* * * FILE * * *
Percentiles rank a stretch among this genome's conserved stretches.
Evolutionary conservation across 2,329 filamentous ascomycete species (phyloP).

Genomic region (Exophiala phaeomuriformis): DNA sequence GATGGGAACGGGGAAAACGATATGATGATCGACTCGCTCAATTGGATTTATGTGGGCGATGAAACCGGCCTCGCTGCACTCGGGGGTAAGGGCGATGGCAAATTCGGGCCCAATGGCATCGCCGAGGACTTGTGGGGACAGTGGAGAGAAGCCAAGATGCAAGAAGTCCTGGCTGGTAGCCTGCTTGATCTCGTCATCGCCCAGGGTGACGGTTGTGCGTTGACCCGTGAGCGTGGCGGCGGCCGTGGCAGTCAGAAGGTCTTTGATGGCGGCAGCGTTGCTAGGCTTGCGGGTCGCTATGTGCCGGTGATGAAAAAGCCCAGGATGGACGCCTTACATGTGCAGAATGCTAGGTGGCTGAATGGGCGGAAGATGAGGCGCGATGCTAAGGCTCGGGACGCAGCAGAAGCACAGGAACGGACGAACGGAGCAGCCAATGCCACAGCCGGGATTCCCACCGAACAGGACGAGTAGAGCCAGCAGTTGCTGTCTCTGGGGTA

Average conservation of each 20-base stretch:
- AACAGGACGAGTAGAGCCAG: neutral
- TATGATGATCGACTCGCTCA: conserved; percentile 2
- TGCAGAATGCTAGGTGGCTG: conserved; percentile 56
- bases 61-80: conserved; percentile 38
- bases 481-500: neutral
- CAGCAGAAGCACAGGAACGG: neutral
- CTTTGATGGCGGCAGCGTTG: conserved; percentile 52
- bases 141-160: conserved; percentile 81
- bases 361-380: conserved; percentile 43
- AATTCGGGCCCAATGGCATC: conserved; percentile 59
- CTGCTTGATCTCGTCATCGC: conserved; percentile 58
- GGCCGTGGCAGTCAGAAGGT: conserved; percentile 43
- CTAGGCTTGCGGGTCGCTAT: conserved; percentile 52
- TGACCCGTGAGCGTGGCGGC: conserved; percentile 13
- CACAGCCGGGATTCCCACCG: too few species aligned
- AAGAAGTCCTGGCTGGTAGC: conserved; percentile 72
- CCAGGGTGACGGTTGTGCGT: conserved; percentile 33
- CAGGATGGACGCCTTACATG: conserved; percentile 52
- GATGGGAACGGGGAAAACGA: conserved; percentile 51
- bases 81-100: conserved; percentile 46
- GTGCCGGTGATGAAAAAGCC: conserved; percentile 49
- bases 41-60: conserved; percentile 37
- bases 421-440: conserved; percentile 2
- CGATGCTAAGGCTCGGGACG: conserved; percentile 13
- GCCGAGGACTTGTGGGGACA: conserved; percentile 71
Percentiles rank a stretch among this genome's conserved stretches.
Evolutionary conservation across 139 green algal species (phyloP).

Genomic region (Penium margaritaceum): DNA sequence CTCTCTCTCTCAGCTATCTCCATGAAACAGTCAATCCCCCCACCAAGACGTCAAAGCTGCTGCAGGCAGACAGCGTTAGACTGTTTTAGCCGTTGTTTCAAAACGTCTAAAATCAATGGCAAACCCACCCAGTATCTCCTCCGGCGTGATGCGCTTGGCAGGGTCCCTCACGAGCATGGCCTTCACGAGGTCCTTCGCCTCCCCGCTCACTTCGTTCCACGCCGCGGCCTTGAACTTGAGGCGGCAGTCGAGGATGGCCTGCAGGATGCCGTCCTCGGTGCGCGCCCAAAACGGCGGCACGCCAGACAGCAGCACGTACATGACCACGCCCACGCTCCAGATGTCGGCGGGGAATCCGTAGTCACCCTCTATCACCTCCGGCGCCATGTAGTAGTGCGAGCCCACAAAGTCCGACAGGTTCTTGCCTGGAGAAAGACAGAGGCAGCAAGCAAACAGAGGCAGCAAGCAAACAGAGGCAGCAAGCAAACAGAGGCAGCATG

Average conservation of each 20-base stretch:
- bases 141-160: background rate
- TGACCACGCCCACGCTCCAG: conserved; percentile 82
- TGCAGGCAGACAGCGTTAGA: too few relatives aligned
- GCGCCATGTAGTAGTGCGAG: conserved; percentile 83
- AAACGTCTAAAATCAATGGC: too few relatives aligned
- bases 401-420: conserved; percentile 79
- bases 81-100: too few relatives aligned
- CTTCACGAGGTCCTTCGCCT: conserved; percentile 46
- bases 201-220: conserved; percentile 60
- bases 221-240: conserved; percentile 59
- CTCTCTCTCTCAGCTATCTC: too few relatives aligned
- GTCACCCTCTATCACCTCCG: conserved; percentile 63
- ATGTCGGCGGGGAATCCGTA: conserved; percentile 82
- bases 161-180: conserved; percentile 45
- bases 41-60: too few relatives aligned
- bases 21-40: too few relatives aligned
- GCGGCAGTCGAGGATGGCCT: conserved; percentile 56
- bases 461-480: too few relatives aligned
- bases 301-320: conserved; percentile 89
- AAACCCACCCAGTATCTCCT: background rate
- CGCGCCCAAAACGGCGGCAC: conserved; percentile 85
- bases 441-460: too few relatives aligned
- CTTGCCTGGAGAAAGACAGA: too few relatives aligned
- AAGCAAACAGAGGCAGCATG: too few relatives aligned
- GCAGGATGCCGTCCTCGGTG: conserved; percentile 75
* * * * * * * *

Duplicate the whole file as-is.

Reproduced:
Percentiles rank a stretch among this genome's conserved stretches.
Evolutionary conservation across 2,329 filamentous ascomycete species (phyloP).

Genomic region (Exophiala phaeomuriformis): DNA sequence GATGGGAACGGGGAAAACGATATGATGATCGACTCGCTCAATTGGATTTATGTGGGCGATGAAACCGGCCTCGCTGCACTCGGGGGTAAGGGCGATGGCAAATTCGGGCCCAATGGCATCGCCGAGGACTTGTGGGGACAGTGGAGAGAAGCCAAGATGCAAGAAGTCCTGGCTGGTAGCCTGCTTGATCTCGTCATCGCCCAGGGTGACGGTTGTGCGTTGACCCGTGAGCGTGGCGGCGGCCGTGGCAGTCAGAAGGTCTTTGATGGCGGCAGCGTTGCTAGGCTTGCGGGTCGCTATGTGCCGGTGATGAAAAAGCCCAGGATGGACGCCTTACATGTGCAGAATGCTAGGTGGCTGAATGGGCGGAAGATGAGGCGCGATGCTAAGGCTCGGGACGCAGCAGAAGCACAGGAACGGACGAACGGAGCAGCCAATGCCACAGCCGGGATTCCCACCGAACAGGACGAGTAGAGCCAGCAGTTGCTGTCTCTGGGGTA

Average conservation of each 20-base stretch:
- AACAGGACGAGTAGAGCCAG: neutral
- TATGATGATCGACTCGCTCA: conserved; percentile 2
- TGCAGAATGCTAGGTGGCTG: conserved; percentile 56
- bases 61-80: conserved; percentile 38
- bases 481-500: neutral
- CAGCAGAAGCACAGGAACGG: neutral
- CTTTGATGGCGGCAGCGTTG: conserved; percentile 52
- bases 141-160: conserved; percentile 81
- bases 361-380: conserved; percentile 43
- AATTCGGGCCCAATGGCATC: conserved; percentile 59
- CTGCTTGATCTCGTCATCGC: conserved; percentile 58
- GGCCGTGGCAGTCAGAAGGT: conserved; percentile 43
- CTAGGCTTGCGGGTCGCTAT: conserved; percentile 52
- TGACCCGTGAGCGTGGCGGC: conserved; percentile 13
- CACAGCCGGGATTCCCACCG: too few species aligned
- AAGAAGTCCTGGCTGGTAGC: conserved; percentile 72
- CCAGGGTGACGGTTGTGCGT: conserved; percentile 33
- CAGGATGGACGCCTTACATG: conserved; percentile 52
- GATGGGAACGGGGAAAACGA: conserved; percentile 51
- bases 81-100: conserved; percentile 46
- GTGCCGGTGATGAAAAAGCC: conserved; percentile 49
- bases 41-60: conserved; percentile 37
- bases 421-440: conserved; percentile 2
- CGATGCTAAGGCTCGGGACG: conserved; percentile 13
- GCCGAGGACTTGTGGGGACA: conserved; percentile 71
Percentiles rank a stretch among this genome's conserved stretches.
Evolutionary conservation across 139 green algal species (phyloP).

Genomic region (Penium margaritaceum): DNA sequence CTCTCTCTCTCAGCTATCTCCATGAAACAGTCAATCCCCCCACCAAGACGTCAAAGCTGCTGCAGGCAGACAGCGTTAGACTGTTTTAGCCGTTGTTTCAAAACGTCTAAAATCAATGGCAAACCCACCCAGTATCTCCTCCGGCGTGATGCGCTTGGCAGGGTCCCTCACGAGCATGGCCTTCACGAGGTCCTTCGCCTCCCCGCTCACTTCGTTCCACGCCGCGGCCTTGAACTTGAGGCGGCAGTCGAGGATGGCCTGCAGGATGCCGTCCTCGGTGCGCGCCCAAAACGGCGGCACGCCAGACAGCAGCACGTACATGACCACGCCCACGCTCCAGATGTCGGCGGGGAATCCGTAGTCACCCTCTATCACCTCCGGCGCCATGTAGTAGTGCGAGCCCACAAAGTCCGACAGGTTCTTGCCTGGAGAAAGACAGAGGCAGCAAGCAAACAGAGGCAGCAAGCAAACAGAGGCAGCAAGCAAACAGAGGCAGCATG

Average conservation of each 20-base stretch:
- bases 141-160: background rate
- TGACCACGCCCACGCTCCAG: conserved; percentile 82
- TGCAGGCAGACAGCGTTAGA: too few relatives aligned
- GCGCCATGTAGTAGTGCGAG: conserved; percentile 83
- AAACGTCTAAAATCAATGGC: too few relatives aligned
- bases 401-420: conserved; percentile 79
- bases 81-100: too few relatives aligned
- CTTCACGAGGTCCTTCGCCT: conserved; percentile 46
- bases 201-220: conserved; percentile 60
- bases 221-240: conserved; percentile 59
- CTCTCTCTCTCAGCTATCTC: too few relatives aligned
- GTCACCCTCTATCACCTCCG: conserved; percentile 63
- ATGTCGGCGGGGAATCCGTA: conserved; percentile 82
- bases 161-180: conserved; percentile 45
- bases 41-60: too few relatives aligned
- bases 21-40: too few relatives aligned
- GCGGCAGTCGAGGATGGCCT: conserved; percentile 56
- bases 461-480: too few relatives aligned
- bases 301-320: conserved; percentile 89
- AAACCCACCCAGTATCTCCT: background rate
- CGCGCCCAAAACGGCGGCAC: conserved; percentile 85
- bases 441-460: too few relatives aligned
- CTTGCCTGGAGAAAGACAGA: too few relatives aligned
- AAGCAAACAGAGGCAGCATG: too few relatives aligned
- GCAGGATGCCGTCCTCGGTG: conserved; percentile 75